Does your partner micro-manage your spending, and exclude you from financial decision-making? Or, does he max out your credit cards and force you to shoulder the financial burden alone? Then you could be experiencing financial abuse – and that hurts more than your bank balance. Find out if you’re living with a cruel controller or a self-centred spendthrift, and what that means for you.
What do financial abusers do?
Like any other form of soul-shattering domestic abuse, financial abuse is driven by one person’s need to establish and maintain power over their partner. Generally, this manifests in one of two personality types – or even a combination of both, depending on which tactics the manipulative abuser finds most effective (and personally satisfying).
The cruel controller:
- Persuades you to give up your job, or makes it impossible for you to work
- Gives you an allowance, which he withholds when ‘punishing’ you for not complying with his ever-changing rules
- Monitors every penny you spend, and goes through your bank statements and receipts
- Checks the mileage on your vehicle against where you say you’ve been
- Excludes you from financial decision-making, and prevents you from seeing bank statements
- Refuses to give you money for essential bills
- Does not allow you to share in any mutual assets – for example, you may contribute to paying for a joint home, but he will not allow your name on the mortgage
- Reminds you regularly that he’s the breadwinner. You are expected to be grateful.
The self-centred spendthrift:
- Doesn’t contribute to household bills, leaving you to shoulder the burden
- Splurges on selfish whims without consulting you
- Cannot hold-down a job
- Runs up debts or hits your credit cards without telling you
- Borrows money from you without ever paying it back
- Seems to be constantly short of money or in a crisis – and only you can bail him out
- Buys you expensive gifts – and expects you to respond in kind
- Steals from you or sells your stuff without your permission
- Expects you to pay for his risk-taking lifestyle, which can include drug-taking or excessive drinking
- Puts your job at risk with his extreme jealousy and expectation that he is your only priority.
The cost of financial abuse
Financial abuse is devastating. It takes away our self-reliance, and leaves us more dependent upon our abuser than ever. Without financial resources, we feel less able to escape a toxic relationship.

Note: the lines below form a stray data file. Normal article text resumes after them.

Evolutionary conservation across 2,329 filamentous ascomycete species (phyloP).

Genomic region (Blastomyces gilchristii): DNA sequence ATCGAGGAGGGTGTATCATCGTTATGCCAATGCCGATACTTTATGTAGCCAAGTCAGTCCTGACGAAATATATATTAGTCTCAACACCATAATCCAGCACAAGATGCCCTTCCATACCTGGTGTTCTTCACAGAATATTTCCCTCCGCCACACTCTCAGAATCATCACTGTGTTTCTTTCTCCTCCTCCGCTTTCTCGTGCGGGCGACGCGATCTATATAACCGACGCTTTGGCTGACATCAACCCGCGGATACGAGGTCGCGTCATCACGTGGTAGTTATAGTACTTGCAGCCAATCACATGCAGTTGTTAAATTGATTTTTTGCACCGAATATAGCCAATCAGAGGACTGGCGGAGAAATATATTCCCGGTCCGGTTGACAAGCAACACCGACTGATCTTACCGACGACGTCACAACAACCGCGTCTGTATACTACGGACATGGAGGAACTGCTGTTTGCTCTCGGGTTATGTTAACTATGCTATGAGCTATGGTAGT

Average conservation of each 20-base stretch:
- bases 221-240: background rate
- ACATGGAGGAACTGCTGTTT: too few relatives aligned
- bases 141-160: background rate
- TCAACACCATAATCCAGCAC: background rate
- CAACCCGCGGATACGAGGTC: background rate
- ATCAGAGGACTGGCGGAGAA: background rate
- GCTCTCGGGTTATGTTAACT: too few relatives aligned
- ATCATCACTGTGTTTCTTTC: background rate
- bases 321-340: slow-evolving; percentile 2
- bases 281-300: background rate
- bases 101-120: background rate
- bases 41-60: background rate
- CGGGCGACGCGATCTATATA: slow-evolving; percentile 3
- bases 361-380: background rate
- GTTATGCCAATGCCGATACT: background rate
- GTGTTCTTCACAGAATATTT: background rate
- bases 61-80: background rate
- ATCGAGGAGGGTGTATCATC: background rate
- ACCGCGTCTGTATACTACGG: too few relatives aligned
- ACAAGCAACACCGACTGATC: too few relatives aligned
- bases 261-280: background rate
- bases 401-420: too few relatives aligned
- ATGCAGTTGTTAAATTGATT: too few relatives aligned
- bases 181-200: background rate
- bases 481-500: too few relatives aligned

My ex abuser was mostly the spendthrift type. He skipped merrily through our latter years, blowing any money he did earn on drugs, gambling, and extravagant spending. I was left to tote the weight of keeping us afloat, bailing him out like he was an irresponsible teenager and worrying about how long my savings would last.
I fought hard to resist his pressure for me to stop working – a piece of spectacular cognitive dissonance on his part, as he claimed he would provide for our family whilst doing less than nothing to actually do so. Then, he cost me my job by insisting we relocate hundreds of miles away. By the time I finally escaped, he’d cost me thousands – though I now figure it was a small price to pay for my freedom.
Preventing and coping with financial abuse
The only way to prevent financial abuse is to leave your abuser. Contact your local domestic violence service for support in dealing with the aftermath of financial abuse, and to find out about any government support or hardship grants you may be entitled to as a result (for women in the UK, Women’s Aid provide a useful guide to money issues).
If you’re not ready to take that step, there are ways to reduce the impact of financial abuse. Think about:
- Opening a secret bank or checking account, in just your name. You can use this to stash money away – cash that you’ll need to gain more financial independence, or to use as an escape fund. If you have a trusted family member, perhaps you could give their address so financial correspondence never comes to the home you share with your abuser. Or, consider an online account, which you can access wherever you are and don’t come with the worry of him finding your paper bank statement.
- If you already have your own bank account, change your PIN and consider opening a new one instead. This will protect you if he tries to empty your account or siphon off cash to pay for whatever illicit habit is currently flavour of the month.
- Think about whether you can get your name taken off any joint credit cards. If there are any deals on credit cards, perhaps you can suggest that he does a balance transfer (preferably solely in his name) to get that good interest rate!
- If you have your own credit card, go ahead and get that PIN changed so he can’t use and abuse it.
- If you’re currently out of work, start looking at employment or training opportunities. You may need this if you choose to leave.
*** Although these actions will improve your ability to achieve freedom, they may also increase your risk. For this reason, only take these steps if you can do so in secrecy or with confidence in your safety ***
A healthy relationship does not include financial abuse. Even if you are a homemaker and your partner earns mega-bucks, a relationship is a partnership where both parties have an equal say – and an equal stake. The only way to effectively escape financial abuse is to consign your abusive partner to the Old Accounts file. But, if you’re not ready for that step there is still proactive action that you can take to reduce the damage and open up an escape route.
Have you had a partner who used the purse strings to keep you tied to him? How did you get out of the red?
ALSO SEE: Dangerous myths that fuel stigma and silence in 5 Things everyone should know about domestic abuse.
© Avalanche of the Soul, 2013-14